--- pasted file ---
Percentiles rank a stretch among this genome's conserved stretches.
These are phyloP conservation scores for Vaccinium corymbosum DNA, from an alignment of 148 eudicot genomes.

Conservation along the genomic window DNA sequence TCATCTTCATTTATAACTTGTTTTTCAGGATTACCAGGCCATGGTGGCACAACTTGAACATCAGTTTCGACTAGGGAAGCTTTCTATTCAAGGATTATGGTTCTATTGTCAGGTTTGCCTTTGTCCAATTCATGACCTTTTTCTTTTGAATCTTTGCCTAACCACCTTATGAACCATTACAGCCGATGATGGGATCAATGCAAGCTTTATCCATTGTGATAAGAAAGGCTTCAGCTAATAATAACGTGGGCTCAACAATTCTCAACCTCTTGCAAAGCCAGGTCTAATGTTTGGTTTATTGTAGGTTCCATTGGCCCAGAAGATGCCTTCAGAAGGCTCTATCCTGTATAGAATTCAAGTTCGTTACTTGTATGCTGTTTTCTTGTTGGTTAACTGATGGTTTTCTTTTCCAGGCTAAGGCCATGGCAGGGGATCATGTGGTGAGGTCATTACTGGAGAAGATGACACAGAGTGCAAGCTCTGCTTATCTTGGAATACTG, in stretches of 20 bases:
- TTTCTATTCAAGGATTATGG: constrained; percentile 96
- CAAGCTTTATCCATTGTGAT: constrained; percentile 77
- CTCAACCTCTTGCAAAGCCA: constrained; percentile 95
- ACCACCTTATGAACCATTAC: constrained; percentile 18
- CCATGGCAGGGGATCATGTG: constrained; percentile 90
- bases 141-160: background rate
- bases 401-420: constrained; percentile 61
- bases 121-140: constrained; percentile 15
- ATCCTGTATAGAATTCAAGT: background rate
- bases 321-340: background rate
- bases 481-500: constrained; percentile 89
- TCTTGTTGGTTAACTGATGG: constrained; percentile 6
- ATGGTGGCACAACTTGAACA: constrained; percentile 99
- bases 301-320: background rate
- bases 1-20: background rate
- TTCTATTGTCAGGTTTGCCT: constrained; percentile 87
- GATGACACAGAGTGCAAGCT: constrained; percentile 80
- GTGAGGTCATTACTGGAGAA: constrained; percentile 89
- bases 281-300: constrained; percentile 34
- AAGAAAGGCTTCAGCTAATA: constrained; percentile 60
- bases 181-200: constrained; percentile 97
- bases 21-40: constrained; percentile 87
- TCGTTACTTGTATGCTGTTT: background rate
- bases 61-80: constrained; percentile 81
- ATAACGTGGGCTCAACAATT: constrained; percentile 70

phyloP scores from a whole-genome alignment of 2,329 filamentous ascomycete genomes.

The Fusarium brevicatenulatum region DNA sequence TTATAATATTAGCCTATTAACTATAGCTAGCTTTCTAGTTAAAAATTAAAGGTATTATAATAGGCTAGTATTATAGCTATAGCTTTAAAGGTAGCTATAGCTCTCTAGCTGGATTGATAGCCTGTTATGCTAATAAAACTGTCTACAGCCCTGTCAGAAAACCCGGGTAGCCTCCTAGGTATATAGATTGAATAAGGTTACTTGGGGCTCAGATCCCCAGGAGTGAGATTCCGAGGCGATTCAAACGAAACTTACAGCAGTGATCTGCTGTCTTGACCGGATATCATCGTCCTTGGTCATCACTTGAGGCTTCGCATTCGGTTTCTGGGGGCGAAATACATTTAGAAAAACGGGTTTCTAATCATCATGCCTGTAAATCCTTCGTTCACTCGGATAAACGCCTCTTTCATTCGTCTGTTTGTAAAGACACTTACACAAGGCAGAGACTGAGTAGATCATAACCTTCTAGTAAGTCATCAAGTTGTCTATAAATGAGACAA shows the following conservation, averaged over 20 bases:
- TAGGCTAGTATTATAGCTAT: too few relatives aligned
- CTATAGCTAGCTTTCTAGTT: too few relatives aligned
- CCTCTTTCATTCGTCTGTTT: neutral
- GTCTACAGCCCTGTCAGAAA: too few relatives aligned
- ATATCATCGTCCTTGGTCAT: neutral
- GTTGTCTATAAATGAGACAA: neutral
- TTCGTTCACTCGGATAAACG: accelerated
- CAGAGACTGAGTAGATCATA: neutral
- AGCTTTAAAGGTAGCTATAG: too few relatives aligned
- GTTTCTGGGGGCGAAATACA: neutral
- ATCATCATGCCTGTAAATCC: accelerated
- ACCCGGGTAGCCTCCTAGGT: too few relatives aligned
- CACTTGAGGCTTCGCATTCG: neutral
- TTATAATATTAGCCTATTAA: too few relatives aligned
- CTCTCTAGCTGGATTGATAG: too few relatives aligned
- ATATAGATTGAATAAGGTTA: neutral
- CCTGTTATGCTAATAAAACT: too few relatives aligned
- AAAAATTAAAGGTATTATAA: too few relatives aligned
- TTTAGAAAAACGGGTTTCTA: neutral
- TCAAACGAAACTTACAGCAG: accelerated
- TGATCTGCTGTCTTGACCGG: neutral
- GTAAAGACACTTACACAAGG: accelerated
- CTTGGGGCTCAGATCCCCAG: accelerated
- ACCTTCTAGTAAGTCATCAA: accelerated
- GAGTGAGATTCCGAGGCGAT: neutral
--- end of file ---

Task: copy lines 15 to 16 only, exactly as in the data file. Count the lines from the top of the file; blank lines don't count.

- TCTTGTTGGTTAACTGATGG: constrained; percentile 6
- ATGGTGGCACAACTTGAACA: constrained; percentile 99